Tuesday, June 18, 2013

Jesse and Sandi Jackson blew it

English: Sandi Jackson and Jesse Jackson
Jesse and Sandi Jackson in happier times. The two now await sentencing when they pleaded guilty for misusing campaign funds. (Photo: Wikipedia)
Finally, it appears as though Jesse Jackson, Jr. will be headed to prison. Such a shame! This kid had it all; everything was in his favor. He was smart, capable, had a familial lineage to fall back on. He could really have done some good as a U.S. Congressman. But instead of working for his constituents, he used the office to feather his own nest. Like so many, he just got too big for his britches. It is that simple. He got lazy and started believing all the hype. He thought he was a celebrity. It all went to his head.

Amazingly, even though he is now a convicted felon, he is still trying to call the shots. First he wanted to keep his records sealed. The man suffers from the delusion that he is still a congressman, where anything goes and the public is merely in the way of doing business. A judge ruled against him.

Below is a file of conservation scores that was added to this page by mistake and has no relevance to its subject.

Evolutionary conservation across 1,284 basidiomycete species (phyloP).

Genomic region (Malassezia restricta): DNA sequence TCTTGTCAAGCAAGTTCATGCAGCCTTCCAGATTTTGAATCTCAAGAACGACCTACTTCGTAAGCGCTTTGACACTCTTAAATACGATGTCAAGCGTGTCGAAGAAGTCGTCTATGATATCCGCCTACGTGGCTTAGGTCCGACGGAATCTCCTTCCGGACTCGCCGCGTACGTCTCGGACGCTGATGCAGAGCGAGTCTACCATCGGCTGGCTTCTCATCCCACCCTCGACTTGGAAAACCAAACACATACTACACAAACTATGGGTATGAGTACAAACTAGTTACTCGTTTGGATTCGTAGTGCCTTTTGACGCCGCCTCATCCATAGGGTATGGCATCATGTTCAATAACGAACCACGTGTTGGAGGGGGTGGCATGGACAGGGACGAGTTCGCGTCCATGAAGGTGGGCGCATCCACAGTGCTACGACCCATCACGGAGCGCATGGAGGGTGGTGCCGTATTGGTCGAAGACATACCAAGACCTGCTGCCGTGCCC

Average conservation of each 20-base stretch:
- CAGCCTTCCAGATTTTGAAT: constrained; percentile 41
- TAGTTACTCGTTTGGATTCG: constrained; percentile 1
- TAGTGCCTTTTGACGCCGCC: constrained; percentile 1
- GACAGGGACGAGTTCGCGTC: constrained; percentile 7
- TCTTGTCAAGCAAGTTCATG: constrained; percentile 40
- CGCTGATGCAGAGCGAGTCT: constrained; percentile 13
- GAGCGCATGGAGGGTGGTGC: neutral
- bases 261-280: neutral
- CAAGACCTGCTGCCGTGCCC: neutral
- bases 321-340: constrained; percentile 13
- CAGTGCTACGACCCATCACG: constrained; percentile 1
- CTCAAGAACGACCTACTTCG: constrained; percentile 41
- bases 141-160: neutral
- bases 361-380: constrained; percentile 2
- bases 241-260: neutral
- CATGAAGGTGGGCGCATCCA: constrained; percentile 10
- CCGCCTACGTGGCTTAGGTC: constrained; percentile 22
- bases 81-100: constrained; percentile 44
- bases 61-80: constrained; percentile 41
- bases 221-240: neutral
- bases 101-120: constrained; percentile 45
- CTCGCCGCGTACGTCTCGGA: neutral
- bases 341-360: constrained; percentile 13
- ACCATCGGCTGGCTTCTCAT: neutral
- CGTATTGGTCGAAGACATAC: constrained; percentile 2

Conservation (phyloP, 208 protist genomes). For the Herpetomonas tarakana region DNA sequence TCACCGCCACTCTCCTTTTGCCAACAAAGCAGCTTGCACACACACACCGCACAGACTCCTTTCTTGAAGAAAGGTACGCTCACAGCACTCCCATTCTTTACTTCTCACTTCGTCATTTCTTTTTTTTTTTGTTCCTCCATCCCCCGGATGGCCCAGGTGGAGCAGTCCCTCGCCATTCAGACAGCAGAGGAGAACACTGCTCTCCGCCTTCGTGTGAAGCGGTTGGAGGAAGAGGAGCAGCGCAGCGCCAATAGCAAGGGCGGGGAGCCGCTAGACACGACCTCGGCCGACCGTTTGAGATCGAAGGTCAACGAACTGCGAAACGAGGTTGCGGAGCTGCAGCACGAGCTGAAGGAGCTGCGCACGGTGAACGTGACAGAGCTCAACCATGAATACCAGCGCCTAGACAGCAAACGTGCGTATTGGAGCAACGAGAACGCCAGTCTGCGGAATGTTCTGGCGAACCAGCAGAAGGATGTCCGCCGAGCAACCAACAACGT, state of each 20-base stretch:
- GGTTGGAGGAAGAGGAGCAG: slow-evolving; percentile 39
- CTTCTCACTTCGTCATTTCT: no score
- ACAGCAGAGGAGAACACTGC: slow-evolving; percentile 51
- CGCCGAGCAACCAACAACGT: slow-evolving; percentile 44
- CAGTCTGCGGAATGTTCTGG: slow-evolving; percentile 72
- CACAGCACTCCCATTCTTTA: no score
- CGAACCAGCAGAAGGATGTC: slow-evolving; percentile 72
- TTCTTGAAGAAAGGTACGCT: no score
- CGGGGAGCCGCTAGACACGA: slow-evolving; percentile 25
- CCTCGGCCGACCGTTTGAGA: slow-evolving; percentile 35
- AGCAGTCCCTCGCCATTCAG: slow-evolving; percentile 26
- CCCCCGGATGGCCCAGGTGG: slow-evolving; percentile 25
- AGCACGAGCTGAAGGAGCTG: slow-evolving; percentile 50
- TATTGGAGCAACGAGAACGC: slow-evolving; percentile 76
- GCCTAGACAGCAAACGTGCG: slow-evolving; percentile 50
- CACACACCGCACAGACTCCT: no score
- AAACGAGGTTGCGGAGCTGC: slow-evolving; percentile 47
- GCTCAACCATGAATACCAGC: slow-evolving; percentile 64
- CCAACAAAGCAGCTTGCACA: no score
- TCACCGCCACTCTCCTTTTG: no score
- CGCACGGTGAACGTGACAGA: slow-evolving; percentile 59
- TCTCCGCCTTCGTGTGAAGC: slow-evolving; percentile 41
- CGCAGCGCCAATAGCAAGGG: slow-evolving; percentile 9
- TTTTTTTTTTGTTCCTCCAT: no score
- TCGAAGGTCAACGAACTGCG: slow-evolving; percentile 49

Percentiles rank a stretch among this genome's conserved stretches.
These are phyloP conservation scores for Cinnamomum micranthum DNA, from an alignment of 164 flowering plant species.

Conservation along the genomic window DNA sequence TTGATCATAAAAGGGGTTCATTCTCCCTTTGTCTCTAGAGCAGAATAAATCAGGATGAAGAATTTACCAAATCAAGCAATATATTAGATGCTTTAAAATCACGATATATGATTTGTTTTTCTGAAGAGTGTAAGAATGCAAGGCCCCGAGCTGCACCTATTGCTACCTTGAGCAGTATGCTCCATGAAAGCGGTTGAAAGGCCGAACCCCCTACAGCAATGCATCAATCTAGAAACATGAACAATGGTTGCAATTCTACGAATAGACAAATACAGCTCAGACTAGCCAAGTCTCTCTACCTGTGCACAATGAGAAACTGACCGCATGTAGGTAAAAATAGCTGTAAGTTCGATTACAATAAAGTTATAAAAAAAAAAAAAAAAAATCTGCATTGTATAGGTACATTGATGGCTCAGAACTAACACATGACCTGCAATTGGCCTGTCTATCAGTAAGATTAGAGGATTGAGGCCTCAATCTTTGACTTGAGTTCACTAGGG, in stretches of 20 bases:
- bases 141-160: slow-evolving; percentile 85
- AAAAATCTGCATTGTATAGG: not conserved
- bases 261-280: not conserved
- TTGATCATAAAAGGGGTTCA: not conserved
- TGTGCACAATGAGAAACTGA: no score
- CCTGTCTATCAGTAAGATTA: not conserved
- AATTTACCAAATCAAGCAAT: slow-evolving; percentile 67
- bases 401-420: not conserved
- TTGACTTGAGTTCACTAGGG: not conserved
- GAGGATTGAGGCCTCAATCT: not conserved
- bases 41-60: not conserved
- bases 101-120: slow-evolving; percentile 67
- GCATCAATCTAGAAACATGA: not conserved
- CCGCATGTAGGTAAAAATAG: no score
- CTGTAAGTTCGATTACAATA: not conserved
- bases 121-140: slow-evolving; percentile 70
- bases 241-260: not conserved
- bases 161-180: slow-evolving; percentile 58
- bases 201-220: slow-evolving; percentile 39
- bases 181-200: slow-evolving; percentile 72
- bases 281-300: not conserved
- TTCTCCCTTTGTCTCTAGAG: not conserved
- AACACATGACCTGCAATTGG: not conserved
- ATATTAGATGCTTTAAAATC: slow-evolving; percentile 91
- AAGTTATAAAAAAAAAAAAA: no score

Then he decided he wanted to serve his sentence before that of his wife Sandi, who was also convicted of improper campaign cash spending. Doesn't Jesse get it? He is a convicted felon. He doesn't get to call the shots. This is jail; not the country club, even though in his case, his incarceration will more closely resemble a country club than solitary confinement.

The thing that bothers me about this and all other cases like it, ahem, ex-Illinois Gov. George Ryan. The conviction is a mere sampling of the wrongdoing that has actually taken place. It never includes all the dastardly deeds committed. If it did, the investigation would take much longer, but the perpetrators would likely be locked up for good. Instead, we have finite sentences, probably resulting in early release for good behavior, yada, yada, yada.

In Jesse's case, his self-over-all-others lifestyle harmed people along the way, deprived them of their livelihoods, and in some cases, destroyed lives. Why is he not paying for that? Why is a little $750,000 in campaign cash more important than that?

Perhaps we should be grateful that he is no longer in congress; no longer making decisions to benefit himself; making decisions for which we all must pay. My only hope is that he spends lots of time thinking about what good he could have done. Perhaps a different man will emerge on the other side. At least that is my hope.
Enhanced by Zemanta